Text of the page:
African American freedom is often defined in terms of emancipation and civil rights legislation, but it did not arrive with the stroke of a pen or the rap of a gavel.No single event makes this more plain, Laurie Green argues, than the 1968 Memphis sanitation workers' strike, which culminated in the assassination of Martin Luther King Jr. Exploring the notion of "freedom" in postwar Memphis, Green demonstrates that the civil rights movement was battling an ongoing "plantation mentality" based on race, gender, and power that permeated southern culture long before--and even after--the groundbreaking legislation of the mid-1960s. With its slogan "I AM a Man!" the Memphis strike provides a clarion example of how the movement fought for a black freedom that consisted of not only constitutional rights but also social and human rights. As the sharecropping system crumbled and migrants streamed to the cities during and after World War II, the struggle for black freedom touched all aspects of daily life. Green traces the movement to new locations, from protests against police brutality and racist movie censorship policies to innovations in mass culture, such as black-oriented radio stations. Incorporating scores of oral histories, Green demonstrates that the interplay of politics, culture, and consciousness is critical to truly understanding freedom and the black struggle for it.
Memphis Beat : The Lives and Times of America's Musical Crossroads
by Larry Nager
This book fills in what isn't so familiar: Memphis, it reveals, is our great cultural mixing board, where all the black and white folk have met and done musical business for two centuries or more. Larry Nager, former music editor of the "Memphis Commercial Appeal," offers more than a casual history. His chronicle reaches back into the nineteenth century, when Memphis was a wild frontier town full of whiskey, fiddle players, and minstrelsy. It hits cruising speed at the turn of the century, as W. C. Handy discovered the blues, women like Lil Armstrong and Memphis Minnie kept up with the men, and a Memphis deejay dreamed up the Grand Ole Opry. It chronicles the strange alchemy by which local rhythm 'n' blues, hard country, and black and white gospel got remade into powerful rock and roll in Sam Phillips's Sun Records studio on Union Avenue. The beat goes on into the '60s and the era of Stax and Hi Records - when the first integrated generations, raised on Sun 45s, started waxing their own sounds. And it follows Memphis even into contemporary times, through Big Star's adventures at Ardent Records, the difficult revival of Beale Street, and the birth of the House of Blues. There is triumph and tragedy here, and much in between - from the stalwart presence of lifelong musicians like Gus Cannon and Furry Lewis, through the horrific accident that killed Otis Redding, the Bar-Kays, and years and years of musical dreams.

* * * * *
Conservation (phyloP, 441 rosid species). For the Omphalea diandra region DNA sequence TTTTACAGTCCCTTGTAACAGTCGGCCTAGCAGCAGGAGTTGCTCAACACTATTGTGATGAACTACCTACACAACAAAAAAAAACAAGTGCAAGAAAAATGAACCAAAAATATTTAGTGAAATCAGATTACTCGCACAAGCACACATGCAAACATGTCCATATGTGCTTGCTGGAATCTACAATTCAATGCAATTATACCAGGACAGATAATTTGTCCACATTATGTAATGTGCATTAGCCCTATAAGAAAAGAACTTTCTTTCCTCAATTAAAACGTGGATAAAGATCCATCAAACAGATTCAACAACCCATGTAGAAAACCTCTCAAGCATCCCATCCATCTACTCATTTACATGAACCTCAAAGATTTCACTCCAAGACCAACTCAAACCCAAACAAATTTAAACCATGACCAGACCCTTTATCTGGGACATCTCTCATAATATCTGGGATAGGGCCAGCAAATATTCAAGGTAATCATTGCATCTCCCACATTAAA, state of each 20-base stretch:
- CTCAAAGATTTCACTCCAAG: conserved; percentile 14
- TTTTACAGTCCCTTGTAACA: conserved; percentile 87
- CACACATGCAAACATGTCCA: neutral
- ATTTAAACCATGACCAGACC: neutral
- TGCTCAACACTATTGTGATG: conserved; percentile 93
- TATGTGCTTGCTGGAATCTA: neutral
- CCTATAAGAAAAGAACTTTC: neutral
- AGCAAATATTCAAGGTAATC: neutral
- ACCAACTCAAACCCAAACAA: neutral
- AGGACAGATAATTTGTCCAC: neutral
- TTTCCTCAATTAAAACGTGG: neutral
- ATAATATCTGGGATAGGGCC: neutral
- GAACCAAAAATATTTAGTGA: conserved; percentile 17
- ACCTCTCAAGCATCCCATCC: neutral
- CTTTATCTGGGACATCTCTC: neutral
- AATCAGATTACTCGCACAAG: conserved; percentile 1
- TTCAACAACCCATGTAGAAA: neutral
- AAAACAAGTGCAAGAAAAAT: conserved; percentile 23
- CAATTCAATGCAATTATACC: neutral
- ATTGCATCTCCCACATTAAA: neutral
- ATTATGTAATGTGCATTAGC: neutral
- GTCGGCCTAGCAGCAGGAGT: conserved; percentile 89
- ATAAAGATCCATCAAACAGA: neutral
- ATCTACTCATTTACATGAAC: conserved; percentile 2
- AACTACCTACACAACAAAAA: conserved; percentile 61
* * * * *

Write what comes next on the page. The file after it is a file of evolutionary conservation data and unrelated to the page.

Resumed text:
Going Down Jericho Road: The Memphis Strike, Martin Luther King's Last Campaign
by Michael K. Honey
The definitive history of the epic struggle for economic justice that became Martin Luther King Jr.'s last crusade. Memphis in 1968 was ruled by a paternalistic "plantation mentality" embodied in its good-old-boy mayor, Henry Loeb. Wretched conditions, abusive white supervisors, poor education, and low wages locked most black workers into poverty. Then two sanitation workers were chewed up like garbage in the back of a faulty truck, igniting a public employee strike that brought to a boil long-simmering issues of racial injustice. With novelistic drama and rich scholarly detail, Michael Honey brings to life the magnetic characters who clashed on the Memphis battlefield: stalwart black workers; fiery black ministers; volatile, young, black-power advocates; idealistic organizers and tough-talking unionists; the first black members of the Memphis city council; the white upper crust who sought to prevent change or conflagration; and, finally, the magisterial Martin Luther King Jr., undertaking a Poor People's Campaign at the crossroads of his life, vilified as a subversive, hounded by the FBI, and seeing in the working poor of Memphis his hopes for a better America. 16 pages of illustrations